Stereo Visual Odometry¶
The Isaac SDK includes Elbrus Visual Odometry, a codelet and library determining the 6 degrees of freedom: 3 for orientation and 3 for location, by constantly analyzing stereo camera information obtained from a video stream of images.
Tracking speed is effectively real-time, at least 30 fps for 640x480 video resolution. Accuracy is based on the KITTI benchmark http://www.cvlibs.net:
- drift of ~1% in localization
- error of 0.003 degrees/meter of motion
Elbrus allows robust tracking across different types of motion:
Elbrus employs industry standard keyframes based the SLAM architecture. The end-to-end tracking pipeline contains two major components: 2D and 3D.
The 2D component performs detection of well-distributed 2D features (tracks) in the frames that it marks as a keyframes, and then tracks those feature locations in between keyframes using Lucas-Kanade (LK), a multi-pyramid algorithm that transfers found tracks as 2D positions with unique IDs for every track to the 3D component of the solver. In stereo tracking, the 3D component feeds back to LK tracker predictions based on current results of camera 3D tracking and a “velocity constancy” camera motion model. This improves and accelerates LK tracking and helps to purge 2D tracking outliers.
2D tracking is the most time-consuming part of the Elbrus tracking pipeline. In the case of stereo images, the 2D component consumes over 90% of the time in the CPU reference implementation. To overcome this obstacle to real-time tracking, the most time consuming 2D components (building image pyramid, smoothing spatial derivatives and other 2D convolution image processing routines) perform tracking of all frames from the left camera and between left and right camera images in the key frames of the video sequence.
The 3D component performs 3D tracking. It finds the left camera pose (6 DOF) using a combination of triangulation, resectioning (finding camera pose using known 3D locations - landmarks - and their 2D projections in the camera image plane - tracks) and Sparse Bundle Adjustments (SBA) for stereo cases. Camera poses and all 3D algorithmic work in Elbrus is done using Exponential Mapping (Twists) as 6-DOF camera pose representations.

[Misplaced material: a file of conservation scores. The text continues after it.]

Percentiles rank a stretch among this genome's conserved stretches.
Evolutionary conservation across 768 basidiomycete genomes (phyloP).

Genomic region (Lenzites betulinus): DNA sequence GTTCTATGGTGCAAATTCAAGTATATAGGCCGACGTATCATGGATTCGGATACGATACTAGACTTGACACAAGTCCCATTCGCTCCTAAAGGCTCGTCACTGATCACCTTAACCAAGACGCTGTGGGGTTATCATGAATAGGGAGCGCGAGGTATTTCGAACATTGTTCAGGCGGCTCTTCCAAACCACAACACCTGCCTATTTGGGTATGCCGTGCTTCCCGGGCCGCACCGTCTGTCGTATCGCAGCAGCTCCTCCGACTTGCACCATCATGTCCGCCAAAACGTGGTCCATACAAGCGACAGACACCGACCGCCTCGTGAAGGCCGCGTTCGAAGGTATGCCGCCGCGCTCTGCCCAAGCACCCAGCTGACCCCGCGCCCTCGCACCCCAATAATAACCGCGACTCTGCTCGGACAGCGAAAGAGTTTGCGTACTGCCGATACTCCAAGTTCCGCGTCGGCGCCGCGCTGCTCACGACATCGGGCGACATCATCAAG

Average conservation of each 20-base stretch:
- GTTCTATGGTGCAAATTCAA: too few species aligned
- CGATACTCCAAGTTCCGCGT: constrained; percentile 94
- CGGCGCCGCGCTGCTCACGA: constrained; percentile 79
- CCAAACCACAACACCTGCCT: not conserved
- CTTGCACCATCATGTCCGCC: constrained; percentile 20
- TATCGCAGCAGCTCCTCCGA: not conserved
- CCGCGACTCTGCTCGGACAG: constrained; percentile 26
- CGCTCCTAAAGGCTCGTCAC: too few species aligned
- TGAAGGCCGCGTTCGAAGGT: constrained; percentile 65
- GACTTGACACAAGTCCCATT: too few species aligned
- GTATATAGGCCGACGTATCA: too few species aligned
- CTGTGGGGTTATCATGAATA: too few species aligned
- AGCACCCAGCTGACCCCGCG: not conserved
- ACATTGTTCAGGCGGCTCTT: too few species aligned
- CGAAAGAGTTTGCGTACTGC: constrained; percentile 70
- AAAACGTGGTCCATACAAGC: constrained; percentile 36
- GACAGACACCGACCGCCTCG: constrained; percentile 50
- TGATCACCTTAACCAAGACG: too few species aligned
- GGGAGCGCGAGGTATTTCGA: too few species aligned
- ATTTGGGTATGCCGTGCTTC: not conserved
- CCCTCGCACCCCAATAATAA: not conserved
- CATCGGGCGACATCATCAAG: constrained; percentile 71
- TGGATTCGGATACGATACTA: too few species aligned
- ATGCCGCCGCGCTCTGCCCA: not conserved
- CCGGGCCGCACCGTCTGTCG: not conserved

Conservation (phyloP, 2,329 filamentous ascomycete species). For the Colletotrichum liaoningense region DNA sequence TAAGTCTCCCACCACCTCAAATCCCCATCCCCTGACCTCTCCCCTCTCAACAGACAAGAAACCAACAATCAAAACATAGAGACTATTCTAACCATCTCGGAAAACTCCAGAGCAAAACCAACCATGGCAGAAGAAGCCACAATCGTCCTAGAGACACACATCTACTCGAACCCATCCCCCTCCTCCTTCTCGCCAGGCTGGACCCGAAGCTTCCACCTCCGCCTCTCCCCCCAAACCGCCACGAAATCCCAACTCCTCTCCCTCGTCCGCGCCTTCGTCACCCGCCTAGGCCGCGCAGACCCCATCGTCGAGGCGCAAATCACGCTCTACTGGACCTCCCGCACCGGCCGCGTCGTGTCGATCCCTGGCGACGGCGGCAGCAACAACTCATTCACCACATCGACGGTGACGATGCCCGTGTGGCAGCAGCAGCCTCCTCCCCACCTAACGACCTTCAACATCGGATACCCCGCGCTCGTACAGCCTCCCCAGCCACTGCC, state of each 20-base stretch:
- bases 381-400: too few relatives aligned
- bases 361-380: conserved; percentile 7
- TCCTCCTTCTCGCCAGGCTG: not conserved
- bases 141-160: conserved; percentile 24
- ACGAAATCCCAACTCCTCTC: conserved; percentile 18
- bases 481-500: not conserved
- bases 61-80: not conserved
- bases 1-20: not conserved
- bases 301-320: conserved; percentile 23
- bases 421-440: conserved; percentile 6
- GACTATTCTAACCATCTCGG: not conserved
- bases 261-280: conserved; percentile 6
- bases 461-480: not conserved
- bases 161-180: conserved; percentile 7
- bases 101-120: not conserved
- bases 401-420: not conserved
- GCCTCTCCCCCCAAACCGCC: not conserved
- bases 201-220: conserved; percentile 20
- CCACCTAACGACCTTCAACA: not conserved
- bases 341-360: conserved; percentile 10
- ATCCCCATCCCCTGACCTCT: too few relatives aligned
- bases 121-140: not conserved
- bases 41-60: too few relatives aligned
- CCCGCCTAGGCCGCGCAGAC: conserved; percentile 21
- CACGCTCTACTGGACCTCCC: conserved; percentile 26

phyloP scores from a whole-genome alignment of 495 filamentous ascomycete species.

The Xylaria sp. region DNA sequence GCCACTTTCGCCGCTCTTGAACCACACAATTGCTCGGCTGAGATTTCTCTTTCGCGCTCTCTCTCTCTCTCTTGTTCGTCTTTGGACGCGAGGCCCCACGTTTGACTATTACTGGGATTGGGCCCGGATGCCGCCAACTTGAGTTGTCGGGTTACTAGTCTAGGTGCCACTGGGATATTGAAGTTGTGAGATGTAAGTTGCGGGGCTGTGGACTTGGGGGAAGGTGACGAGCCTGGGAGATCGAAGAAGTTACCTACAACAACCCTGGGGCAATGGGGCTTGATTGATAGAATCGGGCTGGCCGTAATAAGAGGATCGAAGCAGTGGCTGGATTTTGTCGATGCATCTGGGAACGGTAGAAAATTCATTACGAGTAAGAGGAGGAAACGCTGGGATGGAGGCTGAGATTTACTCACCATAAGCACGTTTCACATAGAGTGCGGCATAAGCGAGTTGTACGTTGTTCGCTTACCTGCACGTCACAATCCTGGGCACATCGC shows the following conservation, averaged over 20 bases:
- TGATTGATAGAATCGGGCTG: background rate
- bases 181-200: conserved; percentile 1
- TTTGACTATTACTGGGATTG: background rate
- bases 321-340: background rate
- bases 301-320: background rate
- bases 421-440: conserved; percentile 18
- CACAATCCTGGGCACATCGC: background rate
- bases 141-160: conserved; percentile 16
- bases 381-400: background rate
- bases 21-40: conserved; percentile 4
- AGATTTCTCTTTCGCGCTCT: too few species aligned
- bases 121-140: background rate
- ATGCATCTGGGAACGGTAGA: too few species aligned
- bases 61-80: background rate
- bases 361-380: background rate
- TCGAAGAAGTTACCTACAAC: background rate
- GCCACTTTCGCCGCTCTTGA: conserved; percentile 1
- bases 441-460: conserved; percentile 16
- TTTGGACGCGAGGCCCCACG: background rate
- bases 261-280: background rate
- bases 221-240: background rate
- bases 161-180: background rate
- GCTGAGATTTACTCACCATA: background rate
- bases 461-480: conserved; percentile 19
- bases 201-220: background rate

The Isaac SDK includes Elbrus tracker code in the form of a dynamic library, wrapped by a codelet. The Isaac codelet wrapping Elbrus stereo tracker takes a pair of input images, and camera intrinsics. The camera pose is represented by a quaternion and a translation vector describing camera orientation and location-in-the-world coordinates.
As all cameras have lenses, lens distortion always takes place. Most modern, so-called “undistorted” cameras perform undistortion in software. This consumes CPU/GPU computation power, increases latency, and causes blur in the output image.
Isaac SDK includes this method of undistortion too in the form of the ImageUndistortion GEM. However, a more efficient way is to use Elbrus embedded undistortion on raw (distorted) camera images. Elbrus can track 2D features on distorted images and limit undistortion to selected features in float coordinates. This is much faster and more accurate than performing undistortion of all pixels before tracking.
To use efficient Elbrus undistortion, set left.distortion and right.distortion (see ColorCameraProto) inputs in the StereoVisualOdometry GEM. The following main DistortionModel options are supported:
- Brown distortion model with three radial and two tangential distortion coefficients: (r0 r1 r2 t0 t1)
- Fisheye (wide-angle) distortion: 4 radial (r0, r1, r2, r3) distortion coefficients
See DistortionProto documentation in ref:messages_api_documentation for details.
The stereo_vo sample application uses the ZED camera, which performs software undistortion inside the StereoLabs SDK.
If your application or environment produces noisy images due to low-light conditions, Elbrus may select too many incorrect feature points. In this case, enable the denoise_input_images option in the StereoVisualOdometry GEM for denoising with increased tracking speed and accuracy.
Running the Sample Application¶
The Elbrus sample application uses a ZED stereo camera. First, connect the ZED camera to the host system or the Jetson platform you are using.
Use the following procedures to run the sample application.
To Run the Sample Application on the Host System¶
Build the sample application with the following command:
bob@desktop:~/isaac$ bazel build apps/samples/stereo_vo
Run the sample application with the following command:
bob@desktop:~/isaac$ bazel run apps/samples/stereo_vo
To Run the Application on Jetson¶
Deploy //apps/samples/stereo_vo:stereo_vo-pkg to the robot as explained in Deploying and Running on Jetson.
Log on to the Jetson system and run the application with the following commands:
bob@jetson:~/$ cd deploy/bob/stereo_vo-pkg bob@jetson:~/deploy/bob/stereo_vo-pkg$ ./apps/samples/stereo_vo/stereo_vo
Where “bob” is your user name on the host system.
To View Output from the Application in Websight¶
While the application is running, open Isaac Sight in a browser by navigating to
http://localhost:3000. If you are running the application on a Jetson platform, make sure to
use the IP address of the Jetson system instead of localhost.